Renowned scholar of literacy speaks on developing a biliterate reading brain for both screens and books.
A podcast by Maryanne Wolf on,“The Power of Reading: Changing Our Own Brains – Screens vs. Books,” explores the state of literacy in North America today and how technology is affecting the ability to read. The podcast was produced by the Simbi Foundation as part of the organization’s “Impact in the 21st Century” series.
Wolf, a professor-in-residence in the UCLA Department of Education and the director of the Center for Dyslexia, Diverse Learners, and Social Justice, is also the co-founder of Curious Learning: A Global Literacy Initiative. In the podcast, she spoke of her personal mission, “to make sure that the next generation has its best shot at developing their potential” through literacy.
“I love language, I love words, and I love children, and I want to be sure that every child in every country… that everyone who struggles and everyone who doesn’t struggle… understands that they can become something they never imagined because reading will give them a vehicle like no other,” said Wolf. “That’s not to say in opposition to technology… but it is the case that access to literacy in the fullest sense – and by that I mean a proficient, deep reading brain – I want that for our children, for our next generation. I want it for our world.”
Professor Wolf delineated the effects of the digital environment that overwhelms readers with so much information that their new norm is skimming for information instead of reading at deeper levels. This, she says, has long-ranging effects on individuals’ ability to think critically and to take on the perspective of others. She said that skimming also promotes a reliance on silos of familiar information, and thus hampers the development of taking on other perspectives and the basis of empathy, among other human qualities that deep reading can provide.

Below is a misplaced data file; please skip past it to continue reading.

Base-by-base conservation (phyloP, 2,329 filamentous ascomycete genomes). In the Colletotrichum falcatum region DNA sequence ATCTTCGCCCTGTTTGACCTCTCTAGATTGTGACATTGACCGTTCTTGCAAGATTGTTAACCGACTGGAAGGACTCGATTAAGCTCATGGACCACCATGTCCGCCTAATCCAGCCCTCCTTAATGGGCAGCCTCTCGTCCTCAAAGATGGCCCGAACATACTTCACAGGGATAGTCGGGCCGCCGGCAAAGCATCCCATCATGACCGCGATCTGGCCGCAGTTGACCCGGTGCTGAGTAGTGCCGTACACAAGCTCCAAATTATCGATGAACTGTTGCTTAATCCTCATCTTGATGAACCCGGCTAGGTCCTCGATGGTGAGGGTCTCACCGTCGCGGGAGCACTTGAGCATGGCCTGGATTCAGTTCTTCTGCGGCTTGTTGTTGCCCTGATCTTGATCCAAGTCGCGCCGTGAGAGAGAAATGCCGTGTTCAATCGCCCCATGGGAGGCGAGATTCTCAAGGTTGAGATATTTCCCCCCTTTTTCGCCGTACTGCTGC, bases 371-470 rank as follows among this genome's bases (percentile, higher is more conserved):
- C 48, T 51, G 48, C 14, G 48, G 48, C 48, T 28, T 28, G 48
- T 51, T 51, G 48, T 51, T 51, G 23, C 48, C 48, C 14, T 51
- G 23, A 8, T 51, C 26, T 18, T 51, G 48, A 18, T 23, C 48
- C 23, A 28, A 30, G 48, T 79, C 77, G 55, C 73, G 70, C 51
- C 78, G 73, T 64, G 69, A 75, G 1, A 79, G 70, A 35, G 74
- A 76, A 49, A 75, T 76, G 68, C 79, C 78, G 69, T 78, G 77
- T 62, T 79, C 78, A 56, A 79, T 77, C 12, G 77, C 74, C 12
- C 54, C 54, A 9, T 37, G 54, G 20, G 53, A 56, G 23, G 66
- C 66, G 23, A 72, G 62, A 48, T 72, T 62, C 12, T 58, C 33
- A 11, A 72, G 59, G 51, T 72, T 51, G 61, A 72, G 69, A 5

“My concern about this new norm of the skimming reader – which is really very close to being almost a non-reader when it comes to connecting to the deep processes that we possess – the implications are profound,” said Wolf. “It’s about how do we interest people in developing their own intelligence, their own best thinking, and not to be content with a skim that literally misses beauty, misses the depths of language and meaning, misses complexity, misses our own ability to be critically analytic, misses our ability to leave our little selves, our egocentric spheres, and enter the perspective of another person.
“That is the special quality that reading can occasionally give us, which is the jumping off, the vehicle, the diving board the place … the place where we can actually propel ourselves to think for ourselves in a new way. It’s the place we can go… which I sometime call the reading home, the sanctuary – where we are no longer dependent or content with others’ thoughts. We are challenged by perspectives of others into analyzing ourselves, analyzing where we are. And that is what makes us able to be not just a better individual but a better member of society, who will say, ‘Wait, pause. We can’t just accept something just because it’s in our familiar silo. We have to do better. We have to think better.”